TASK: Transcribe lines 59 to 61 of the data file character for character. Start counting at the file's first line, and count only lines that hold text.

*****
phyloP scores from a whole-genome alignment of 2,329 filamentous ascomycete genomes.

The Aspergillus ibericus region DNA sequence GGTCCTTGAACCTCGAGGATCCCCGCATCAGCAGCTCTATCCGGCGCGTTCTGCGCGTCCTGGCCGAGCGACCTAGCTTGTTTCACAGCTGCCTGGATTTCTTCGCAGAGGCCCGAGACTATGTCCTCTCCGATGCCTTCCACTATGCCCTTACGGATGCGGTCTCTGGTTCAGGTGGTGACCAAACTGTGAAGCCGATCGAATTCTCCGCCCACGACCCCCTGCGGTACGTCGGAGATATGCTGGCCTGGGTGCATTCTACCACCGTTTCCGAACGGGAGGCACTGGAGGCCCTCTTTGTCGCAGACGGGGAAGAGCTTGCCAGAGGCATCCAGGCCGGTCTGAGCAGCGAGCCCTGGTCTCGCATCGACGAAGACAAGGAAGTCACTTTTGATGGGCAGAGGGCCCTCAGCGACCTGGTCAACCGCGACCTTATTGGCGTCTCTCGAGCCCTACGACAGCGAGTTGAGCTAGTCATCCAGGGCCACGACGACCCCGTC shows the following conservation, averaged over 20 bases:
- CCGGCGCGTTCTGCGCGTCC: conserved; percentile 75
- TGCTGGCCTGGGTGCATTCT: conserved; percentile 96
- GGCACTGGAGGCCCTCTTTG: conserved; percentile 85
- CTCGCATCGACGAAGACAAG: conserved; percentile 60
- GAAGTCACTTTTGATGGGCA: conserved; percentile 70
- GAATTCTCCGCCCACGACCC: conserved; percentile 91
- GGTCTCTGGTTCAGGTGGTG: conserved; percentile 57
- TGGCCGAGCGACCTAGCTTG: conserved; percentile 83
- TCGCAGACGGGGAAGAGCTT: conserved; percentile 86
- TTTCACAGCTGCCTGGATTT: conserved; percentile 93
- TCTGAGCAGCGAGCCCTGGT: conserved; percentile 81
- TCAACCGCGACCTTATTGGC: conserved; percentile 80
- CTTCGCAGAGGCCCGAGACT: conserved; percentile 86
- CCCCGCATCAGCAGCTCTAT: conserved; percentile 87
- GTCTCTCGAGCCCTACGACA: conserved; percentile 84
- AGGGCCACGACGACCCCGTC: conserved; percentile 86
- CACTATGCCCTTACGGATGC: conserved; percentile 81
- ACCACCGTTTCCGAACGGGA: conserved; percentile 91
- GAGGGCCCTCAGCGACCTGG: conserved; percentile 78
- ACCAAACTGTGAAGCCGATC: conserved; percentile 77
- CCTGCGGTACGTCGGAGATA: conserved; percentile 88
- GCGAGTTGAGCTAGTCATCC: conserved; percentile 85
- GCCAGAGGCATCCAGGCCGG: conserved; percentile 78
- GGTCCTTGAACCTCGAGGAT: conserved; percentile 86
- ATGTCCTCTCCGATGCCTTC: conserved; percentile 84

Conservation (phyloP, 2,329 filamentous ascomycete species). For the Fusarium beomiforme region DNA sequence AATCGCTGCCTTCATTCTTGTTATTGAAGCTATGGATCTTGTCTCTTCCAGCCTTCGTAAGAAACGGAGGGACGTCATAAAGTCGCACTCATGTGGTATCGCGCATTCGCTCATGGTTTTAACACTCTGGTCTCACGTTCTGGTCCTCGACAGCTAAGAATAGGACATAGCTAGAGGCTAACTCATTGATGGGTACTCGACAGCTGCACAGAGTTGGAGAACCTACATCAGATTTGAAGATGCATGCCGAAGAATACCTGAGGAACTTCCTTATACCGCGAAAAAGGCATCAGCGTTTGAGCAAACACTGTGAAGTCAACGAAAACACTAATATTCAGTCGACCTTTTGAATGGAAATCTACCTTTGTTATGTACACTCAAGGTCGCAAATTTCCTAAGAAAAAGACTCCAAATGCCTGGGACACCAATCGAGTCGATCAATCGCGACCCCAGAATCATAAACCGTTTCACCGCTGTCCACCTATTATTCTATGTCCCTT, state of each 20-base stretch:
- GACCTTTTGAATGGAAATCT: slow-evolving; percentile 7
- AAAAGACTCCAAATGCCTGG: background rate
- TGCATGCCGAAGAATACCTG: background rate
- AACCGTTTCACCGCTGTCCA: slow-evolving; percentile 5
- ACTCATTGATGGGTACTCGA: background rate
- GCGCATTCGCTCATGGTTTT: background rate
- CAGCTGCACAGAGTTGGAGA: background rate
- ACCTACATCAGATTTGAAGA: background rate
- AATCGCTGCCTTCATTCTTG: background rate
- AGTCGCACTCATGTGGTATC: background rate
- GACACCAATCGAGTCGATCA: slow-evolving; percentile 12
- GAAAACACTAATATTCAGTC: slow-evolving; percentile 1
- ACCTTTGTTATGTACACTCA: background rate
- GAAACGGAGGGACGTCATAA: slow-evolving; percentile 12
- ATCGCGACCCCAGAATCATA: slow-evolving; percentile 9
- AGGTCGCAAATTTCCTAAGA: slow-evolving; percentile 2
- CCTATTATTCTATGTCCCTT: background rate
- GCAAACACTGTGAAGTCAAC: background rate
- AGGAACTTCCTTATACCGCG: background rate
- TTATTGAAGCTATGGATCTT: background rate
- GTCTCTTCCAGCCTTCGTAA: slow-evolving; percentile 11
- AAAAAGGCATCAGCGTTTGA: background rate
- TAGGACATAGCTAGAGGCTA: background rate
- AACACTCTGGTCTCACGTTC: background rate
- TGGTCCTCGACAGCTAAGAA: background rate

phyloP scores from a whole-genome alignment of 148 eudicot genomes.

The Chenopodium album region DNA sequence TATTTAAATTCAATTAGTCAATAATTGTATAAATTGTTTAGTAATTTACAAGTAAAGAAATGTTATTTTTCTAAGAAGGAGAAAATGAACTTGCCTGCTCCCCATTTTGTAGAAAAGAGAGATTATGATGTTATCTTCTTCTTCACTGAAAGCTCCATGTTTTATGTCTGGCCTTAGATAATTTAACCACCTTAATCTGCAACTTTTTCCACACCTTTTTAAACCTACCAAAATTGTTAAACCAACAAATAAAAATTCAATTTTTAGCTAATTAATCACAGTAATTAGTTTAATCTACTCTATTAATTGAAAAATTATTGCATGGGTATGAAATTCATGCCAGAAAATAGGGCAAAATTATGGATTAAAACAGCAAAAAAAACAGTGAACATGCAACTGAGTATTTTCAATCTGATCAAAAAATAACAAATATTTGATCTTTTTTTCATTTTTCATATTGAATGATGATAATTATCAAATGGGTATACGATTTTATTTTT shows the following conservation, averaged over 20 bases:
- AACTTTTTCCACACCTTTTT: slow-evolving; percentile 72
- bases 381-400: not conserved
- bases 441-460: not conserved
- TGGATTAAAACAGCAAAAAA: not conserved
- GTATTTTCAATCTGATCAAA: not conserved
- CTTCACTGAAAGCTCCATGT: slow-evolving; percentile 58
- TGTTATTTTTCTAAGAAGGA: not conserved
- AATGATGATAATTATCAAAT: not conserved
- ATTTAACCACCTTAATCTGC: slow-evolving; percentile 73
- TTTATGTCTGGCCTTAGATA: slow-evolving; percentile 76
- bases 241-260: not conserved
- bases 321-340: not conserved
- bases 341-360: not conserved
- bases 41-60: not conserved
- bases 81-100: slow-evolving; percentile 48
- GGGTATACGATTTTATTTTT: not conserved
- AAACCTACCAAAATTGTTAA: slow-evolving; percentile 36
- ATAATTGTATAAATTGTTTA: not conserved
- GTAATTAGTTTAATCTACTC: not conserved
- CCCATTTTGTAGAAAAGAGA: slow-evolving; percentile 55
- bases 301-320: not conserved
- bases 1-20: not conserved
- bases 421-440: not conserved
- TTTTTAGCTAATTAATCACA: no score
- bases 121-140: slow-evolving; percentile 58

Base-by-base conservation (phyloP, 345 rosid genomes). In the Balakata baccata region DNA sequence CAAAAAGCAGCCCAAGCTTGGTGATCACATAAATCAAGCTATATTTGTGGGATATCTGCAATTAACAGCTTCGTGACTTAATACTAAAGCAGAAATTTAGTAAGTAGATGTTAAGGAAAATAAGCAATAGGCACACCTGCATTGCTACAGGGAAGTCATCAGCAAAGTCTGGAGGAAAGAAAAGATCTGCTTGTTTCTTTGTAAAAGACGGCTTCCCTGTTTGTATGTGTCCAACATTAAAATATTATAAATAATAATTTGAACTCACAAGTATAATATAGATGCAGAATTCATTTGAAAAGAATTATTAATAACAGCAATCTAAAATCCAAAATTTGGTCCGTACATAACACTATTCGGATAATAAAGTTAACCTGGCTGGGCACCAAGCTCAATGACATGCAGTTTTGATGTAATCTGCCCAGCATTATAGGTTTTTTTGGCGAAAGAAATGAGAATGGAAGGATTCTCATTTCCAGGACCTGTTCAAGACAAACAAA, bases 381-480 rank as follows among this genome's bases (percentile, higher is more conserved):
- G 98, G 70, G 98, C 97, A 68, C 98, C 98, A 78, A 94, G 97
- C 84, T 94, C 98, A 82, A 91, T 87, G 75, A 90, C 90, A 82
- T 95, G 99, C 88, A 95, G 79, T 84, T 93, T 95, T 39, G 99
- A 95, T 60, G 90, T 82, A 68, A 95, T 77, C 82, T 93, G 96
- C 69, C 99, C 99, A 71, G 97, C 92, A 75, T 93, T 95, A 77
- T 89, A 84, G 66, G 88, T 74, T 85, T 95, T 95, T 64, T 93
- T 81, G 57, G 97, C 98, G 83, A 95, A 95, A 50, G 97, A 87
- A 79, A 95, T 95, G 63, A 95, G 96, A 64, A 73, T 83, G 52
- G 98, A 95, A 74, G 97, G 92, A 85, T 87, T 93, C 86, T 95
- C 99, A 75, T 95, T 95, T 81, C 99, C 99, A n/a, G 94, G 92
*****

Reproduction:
- TGGATTAAAACAGCAAAAAA: not conserved
- GTATTTTCAATCTGATCAAA: not conserved
- CTTCACTGAAAGCTCCATGT: slow-evolving; percentile 58